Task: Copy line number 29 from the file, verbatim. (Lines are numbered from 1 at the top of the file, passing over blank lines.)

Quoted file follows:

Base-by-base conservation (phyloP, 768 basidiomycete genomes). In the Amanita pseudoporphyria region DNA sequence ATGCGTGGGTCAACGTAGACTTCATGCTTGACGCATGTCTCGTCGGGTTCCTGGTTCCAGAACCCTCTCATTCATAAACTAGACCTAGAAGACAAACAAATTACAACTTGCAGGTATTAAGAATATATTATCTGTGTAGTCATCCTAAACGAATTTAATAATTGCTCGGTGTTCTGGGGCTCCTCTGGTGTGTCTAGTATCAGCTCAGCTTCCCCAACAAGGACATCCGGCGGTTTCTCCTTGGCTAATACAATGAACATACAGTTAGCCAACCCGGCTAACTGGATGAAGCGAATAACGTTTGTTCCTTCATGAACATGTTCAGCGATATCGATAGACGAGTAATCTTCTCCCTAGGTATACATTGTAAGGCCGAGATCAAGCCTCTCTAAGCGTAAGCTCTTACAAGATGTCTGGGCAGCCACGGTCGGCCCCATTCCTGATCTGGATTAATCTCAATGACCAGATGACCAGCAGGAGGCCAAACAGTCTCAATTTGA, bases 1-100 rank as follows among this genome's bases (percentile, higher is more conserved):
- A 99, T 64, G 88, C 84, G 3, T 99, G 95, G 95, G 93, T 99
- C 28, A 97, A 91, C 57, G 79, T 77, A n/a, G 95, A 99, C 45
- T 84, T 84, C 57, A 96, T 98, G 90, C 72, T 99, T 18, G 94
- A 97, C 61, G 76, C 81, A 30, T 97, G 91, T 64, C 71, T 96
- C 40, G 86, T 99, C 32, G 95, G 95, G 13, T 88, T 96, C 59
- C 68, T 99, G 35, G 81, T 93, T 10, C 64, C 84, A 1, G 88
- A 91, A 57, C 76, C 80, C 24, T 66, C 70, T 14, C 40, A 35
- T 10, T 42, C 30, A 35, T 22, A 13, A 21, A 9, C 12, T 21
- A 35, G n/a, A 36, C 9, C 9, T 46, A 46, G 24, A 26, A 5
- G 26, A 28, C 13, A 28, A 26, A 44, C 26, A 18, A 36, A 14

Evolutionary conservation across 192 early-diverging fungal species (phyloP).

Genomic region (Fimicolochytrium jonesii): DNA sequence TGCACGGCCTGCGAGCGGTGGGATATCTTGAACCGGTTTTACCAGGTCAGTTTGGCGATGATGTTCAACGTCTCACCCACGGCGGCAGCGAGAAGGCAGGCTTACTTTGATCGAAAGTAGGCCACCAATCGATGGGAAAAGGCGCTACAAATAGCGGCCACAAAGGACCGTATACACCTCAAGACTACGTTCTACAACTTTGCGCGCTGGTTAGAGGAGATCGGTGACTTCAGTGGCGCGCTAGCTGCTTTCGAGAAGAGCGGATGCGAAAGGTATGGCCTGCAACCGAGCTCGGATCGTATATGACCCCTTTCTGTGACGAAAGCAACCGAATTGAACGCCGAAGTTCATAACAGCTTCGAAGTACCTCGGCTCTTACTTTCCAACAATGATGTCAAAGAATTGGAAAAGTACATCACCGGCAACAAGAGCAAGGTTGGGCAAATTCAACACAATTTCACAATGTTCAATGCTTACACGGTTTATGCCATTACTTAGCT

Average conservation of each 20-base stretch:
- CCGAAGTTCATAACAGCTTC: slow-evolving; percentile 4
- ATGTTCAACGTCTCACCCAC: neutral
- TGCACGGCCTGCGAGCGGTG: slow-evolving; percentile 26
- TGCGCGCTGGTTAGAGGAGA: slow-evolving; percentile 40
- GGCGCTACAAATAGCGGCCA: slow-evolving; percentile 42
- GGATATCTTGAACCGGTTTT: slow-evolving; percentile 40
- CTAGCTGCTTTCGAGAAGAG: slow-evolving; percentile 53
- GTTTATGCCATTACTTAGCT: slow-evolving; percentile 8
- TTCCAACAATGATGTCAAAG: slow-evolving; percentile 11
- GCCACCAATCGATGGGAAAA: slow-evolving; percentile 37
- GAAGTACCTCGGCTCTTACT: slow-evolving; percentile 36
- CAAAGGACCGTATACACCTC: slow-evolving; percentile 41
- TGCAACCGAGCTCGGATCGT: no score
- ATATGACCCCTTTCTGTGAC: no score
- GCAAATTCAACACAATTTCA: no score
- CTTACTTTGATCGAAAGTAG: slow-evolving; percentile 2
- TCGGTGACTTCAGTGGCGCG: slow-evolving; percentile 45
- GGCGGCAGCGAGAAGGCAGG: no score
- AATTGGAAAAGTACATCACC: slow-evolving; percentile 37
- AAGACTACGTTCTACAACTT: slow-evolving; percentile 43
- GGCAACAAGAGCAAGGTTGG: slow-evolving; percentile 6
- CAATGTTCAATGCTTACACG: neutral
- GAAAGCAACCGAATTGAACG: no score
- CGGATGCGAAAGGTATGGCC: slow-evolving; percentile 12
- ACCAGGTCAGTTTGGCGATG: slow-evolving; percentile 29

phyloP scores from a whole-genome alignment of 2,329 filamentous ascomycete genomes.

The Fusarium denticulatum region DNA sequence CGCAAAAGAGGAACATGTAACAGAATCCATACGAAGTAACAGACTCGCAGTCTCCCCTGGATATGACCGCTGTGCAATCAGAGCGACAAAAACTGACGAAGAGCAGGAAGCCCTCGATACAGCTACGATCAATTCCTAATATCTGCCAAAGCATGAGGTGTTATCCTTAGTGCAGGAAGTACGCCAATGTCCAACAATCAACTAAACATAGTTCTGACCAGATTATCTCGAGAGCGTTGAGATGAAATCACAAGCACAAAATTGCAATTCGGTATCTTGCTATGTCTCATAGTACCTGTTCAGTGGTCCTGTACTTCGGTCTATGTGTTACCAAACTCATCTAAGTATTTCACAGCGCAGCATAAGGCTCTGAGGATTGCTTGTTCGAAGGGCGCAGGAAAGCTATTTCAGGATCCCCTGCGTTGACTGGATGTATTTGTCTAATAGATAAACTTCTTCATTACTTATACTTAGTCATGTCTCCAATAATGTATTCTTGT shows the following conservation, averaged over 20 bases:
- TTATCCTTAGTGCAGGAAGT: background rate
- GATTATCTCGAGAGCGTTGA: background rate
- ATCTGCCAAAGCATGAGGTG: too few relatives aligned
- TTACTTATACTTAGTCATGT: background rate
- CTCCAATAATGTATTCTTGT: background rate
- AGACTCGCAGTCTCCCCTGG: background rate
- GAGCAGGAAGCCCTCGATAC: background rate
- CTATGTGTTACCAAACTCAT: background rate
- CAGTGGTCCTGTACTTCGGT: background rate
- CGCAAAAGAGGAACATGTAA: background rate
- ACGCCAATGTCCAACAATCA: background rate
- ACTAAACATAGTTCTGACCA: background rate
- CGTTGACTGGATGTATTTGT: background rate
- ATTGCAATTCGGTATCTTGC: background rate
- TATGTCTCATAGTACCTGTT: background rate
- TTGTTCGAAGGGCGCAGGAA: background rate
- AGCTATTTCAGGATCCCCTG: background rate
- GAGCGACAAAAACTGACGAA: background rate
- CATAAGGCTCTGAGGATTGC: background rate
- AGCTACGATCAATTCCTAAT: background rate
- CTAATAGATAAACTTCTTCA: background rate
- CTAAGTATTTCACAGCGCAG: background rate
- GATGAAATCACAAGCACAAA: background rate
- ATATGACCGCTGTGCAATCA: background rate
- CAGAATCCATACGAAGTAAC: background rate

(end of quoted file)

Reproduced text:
- GCAAATTCAACACAATTTCA: no score